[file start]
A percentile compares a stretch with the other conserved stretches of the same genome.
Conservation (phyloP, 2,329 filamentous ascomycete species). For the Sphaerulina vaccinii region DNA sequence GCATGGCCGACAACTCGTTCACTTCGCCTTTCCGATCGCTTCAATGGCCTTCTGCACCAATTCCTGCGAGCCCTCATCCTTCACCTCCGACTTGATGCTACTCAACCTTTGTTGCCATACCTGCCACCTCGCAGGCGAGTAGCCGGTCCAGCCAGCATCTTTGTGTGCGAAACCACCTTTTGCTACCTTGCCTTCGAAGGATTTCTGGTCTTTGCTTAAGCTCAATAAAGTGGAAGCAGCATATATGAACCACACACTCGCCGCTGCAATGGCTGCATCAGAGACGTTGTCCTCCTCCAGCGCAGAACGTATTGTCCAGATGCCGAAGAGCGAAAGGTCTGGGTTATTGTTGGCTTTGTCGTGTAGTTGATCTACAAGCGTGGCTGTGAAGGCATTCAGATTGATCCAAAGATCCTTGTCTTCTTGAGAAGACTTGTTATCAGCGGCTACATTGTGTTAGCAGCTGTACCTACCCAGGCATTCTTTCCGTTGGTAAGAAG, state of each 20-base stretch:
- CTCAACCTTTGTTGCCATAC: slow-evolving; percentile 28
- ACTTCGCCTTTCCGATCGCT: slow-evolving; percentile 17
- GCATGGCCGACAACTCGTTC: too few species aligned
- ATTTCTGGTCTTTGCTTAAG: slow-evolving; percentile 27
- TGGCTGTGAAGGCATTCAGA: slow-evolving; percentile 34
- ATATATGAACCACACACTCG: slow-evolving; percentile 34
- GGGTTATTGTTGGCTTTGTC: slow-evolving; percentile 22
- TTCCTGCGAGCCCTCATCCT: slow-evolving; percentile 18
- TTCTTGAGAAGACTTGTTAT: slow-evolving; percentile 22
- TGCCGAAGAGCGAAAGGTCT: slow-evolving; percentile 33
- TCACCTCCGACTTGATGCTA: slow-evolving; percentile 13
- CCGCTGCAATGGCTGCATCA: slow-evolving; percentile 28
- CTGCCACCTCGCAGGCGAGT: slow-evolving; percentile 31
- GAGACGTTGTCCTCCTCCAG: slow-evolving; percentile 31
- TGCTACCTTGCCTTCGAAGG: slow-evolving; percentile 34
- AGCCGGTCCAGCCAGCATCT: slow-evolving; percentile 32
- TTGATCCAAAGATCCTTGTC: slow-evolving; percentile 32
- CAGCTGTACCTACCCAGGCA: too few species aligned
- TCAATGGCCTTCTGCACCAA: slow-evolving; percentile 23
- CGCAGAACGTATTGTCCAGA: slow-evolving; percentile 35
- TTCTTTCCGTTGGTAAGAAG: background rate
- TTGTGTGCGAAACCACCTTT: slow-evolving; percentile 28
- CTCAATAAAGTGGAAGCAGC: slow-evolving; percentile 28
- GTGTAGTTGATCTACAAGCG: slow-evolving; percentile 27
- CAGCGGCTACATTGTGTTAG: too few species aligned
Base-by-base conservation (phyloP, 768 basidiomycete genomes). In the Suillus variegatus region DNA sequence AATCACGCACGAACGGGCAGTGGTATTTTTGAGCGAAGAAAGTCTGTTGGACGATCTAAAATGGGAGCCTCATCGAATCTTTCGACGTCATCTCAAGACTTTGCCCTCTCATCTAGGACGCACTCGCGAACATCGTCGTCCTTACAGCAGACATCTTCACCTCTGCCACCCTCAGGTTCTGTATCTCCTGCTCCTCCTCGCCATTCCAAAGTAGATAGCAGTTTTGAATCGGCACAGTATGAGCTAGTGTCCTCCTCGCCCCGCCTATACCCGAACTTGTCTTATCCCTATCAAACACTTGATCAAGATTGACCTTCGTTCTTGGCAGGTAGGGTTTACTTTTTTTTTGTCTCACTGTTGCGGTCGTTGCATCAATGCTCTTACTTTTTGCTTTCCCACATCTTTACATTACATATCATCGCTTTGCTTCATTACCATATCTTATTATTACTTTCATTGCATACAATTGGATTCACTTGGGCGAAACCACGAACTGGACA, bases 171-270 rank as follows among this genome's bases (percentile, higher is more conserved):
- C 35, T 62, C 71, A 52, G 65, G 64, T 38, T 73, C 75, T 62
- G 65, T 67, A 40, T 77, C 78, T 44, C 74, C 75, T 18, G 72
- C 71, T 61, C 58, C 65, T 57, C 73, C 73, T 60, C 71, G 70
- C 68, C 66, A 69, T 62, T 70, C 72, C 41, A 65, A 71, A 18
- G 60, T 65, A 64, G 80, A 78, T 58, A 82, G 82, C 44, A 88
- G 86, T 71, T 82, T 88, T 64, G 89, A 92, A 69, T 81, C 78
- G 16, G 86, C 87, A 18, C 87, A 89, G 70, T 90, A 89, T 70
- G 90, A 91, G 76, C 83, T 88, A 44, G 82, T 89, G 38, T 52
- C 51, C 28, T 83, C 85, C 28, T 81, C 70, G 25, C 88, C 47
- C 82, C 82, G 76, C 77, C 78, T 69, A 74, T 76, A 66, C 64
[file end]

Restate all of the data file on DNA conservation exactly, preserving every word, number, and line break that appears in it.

A percentile compares a stretch with the other conserved stretches of the same genome.
Conservation (phyloP, 2,329 filamentous ascomycete species). For the Sphaerulina vaccinii region DNA sequence GCATGGCCGACAACTCGTTCACTTCGCCTTTCCGATCGCTTCAATGGCCTTCTGCACCAATTCCTGCGAGCCCTCATCCTTCACCTCCGACTTGATGCTACTCAACCTTTGTTGCCATACCTGCCACCTCGCAGGCGAGTAGCCGGTCCAGCCAGCATCTTTGTGTGCGAAACCACCTTTTGCTACCTTGCCTTCGAAGGATTTCTGGTCTTTGCTTAAGCTCAATAAAGTGGAAGCAGCATATATGAACCACACACTCGCCGCTGCAATGGCTGCATCAGAGACGTTGTCCTCCTCCAGCGCAGAACGTATTGTCCAGATGCCGAAGAGCGAAAGGTCTGGGTTATTGTTGGCTTTGTCGTGTAGTTGATCTACAAGCGTGGCTGTGAAGGCATTCAGATTGATCCAAAGATCCTTGTCTTCTTGAGAAGACTTGTTATCAGCGGCTACATTGTGTTAGCAGCTGTACCTACCCAGGCATTCTTTCCGTTGGTAAGAAG, state of each 20-base stretch:
- CTCAACCTTTGTTGCCATAC: slow-evolving; percentile 28
- ACTTCGCCTTTCCGATCGCT: slow-evolving; percentile 17
- GCATGGCCGACAACTCGTTC: too few species aligned
- ATTTCTGGTCTTTGCTTAAG: slow-evolving; percentile 27
- TGGCTGTGAAGGCATTCAGA: slow-evolving; percentile 34
- ATATATGAACCACACACTCG: slow-evolving; percentile 34
- GGGTTATTGTTGGCTTTGTC: slow-evolving; percentile 22
- TTCCTGCGAGCCCTCATCCT: slow-evolving; percentile 18
- TTCTTGAGAAGACTTGTTAT: slow-evolving; percentile 22
- TGCCGAAGAGCGAAAGGTCT: slow-evolving; percentile 33
- TCACCTCCGACTTGATGCTA: slow-evolving; percentile 13
- CCGCTGCAATGGCTGCATCA: slow-evolving; percentile 28
- CTGCCACCTCGCAGGCGAGT: slow-evolving; percentile 31
- GAGACGTTGTCCTCCTCCAG: slow-evolving; percentile 31
- TGCTACCTTGCCTTCGAAGG: slow-evolving; percentile 34
- AGCCGGTCCAGCCAGCATCT: slow-evolving; percentile 32
- TTGATCCAAAGATCCTTGTC: slow-evolving; percentile 32
- CAGCTGTACCTACCCAGGCA: too few species aligned
- TCAATGGCCTTCTGCACCAA: slow-evolving; percentile 23
- CGCAGAACGTATTGTCCAGA: slow-evolving; percentile 35
- TTCTTTCCGTTGGTAAGAAG: background rate
- TTGTGTGCGAAACCACCTTT: slow-evolving; percentile 28
- CTCAATAAAGTGGAAGCAGC: slow-evolving; percentile 28
- GTGTAGTTGATCTACAAGCG: slow-evolving; percentile 27
- CAGCGGCTACATTGTGTTAG: too few species aligned
Base-by-base conservation (phyloP, 768 basidiomycete genomes). In the Suillus variegatus region DNA sequence AATCACGCACGAACGGGCAGTGGTATTTTTGAGCGAAGAAAGTCTGTTGGACGATCTAAAATGGGAGCCTCATCGAATCTTTCGACGTCATCTCAAGACTTTGCCCTCTCATCTAGGACGCACTCGCGAACATCGTCGTCCTTACAGCAGACATCTTCACCTCTGCCACCCTCAGGTTCTGTATCTCCTGCTCCTCCTCGCCATTCCAAAGTAGATAGCAGTTTTGAATCGGCACAGTATGAGCTAGTGTCCTCCTCGCCCCGCCTATACCCGAACTTGTCTTATCCCTATCAAACACTTGATCAAGATTGACCTTCGTTCTTGGCAGGTAGGGTTTACTTTTTTTTTGTCTCACTGTTGCGGTCGTTGCATCAATGCTCTTACTTTTTGCTTTCCCACATCTTTACATTACATATCATCGCTTTGCTTCATTACCATATCTTATTATTACTTTCATTGCATACAATTGGATTCACTTGGGCGAAACCACGAACTGGACA, bases 171-270 rank as follows among this genome's bases (percentile, higher is more conserved):
- C 35, T 62, C 71, A 52, G 65, G 64, T 38, T 73, C 75, T 62
- G 65, T 67, A 40, T 77, C 78, T 44, C 74, C 75, T 18, G 72
- C 71, T 61, C 58, C 65, T 57, C 73, C 73, T 60, C 71, G 70
- C 68, C 66, A 69, T 62, T 70, C 72, C 41, A 65, A 71, A 18
- G 60, T 65, A 64, G 80, A 78, T 58, A 82, G 82, C 44, A 88
- G 86, T 71, T 82, T 88, T 64, G 89, A 92, A 69, T 81, C 78
- G 16, G 86, C 87, A 18, C 87, A 89, G 70, T 90, A 89, T 70
- G 90, A 91, G 76, C 83, T 88, A 44, G 82, T 89, G 38, T 52
- C 51, C 28, T 83, C 85, C 28, T 81, C 70, G 25, C 88, C 47
- C 82, C 82, G 76, C 77, C 78, T 69, A 74, T 76, A 66, C 64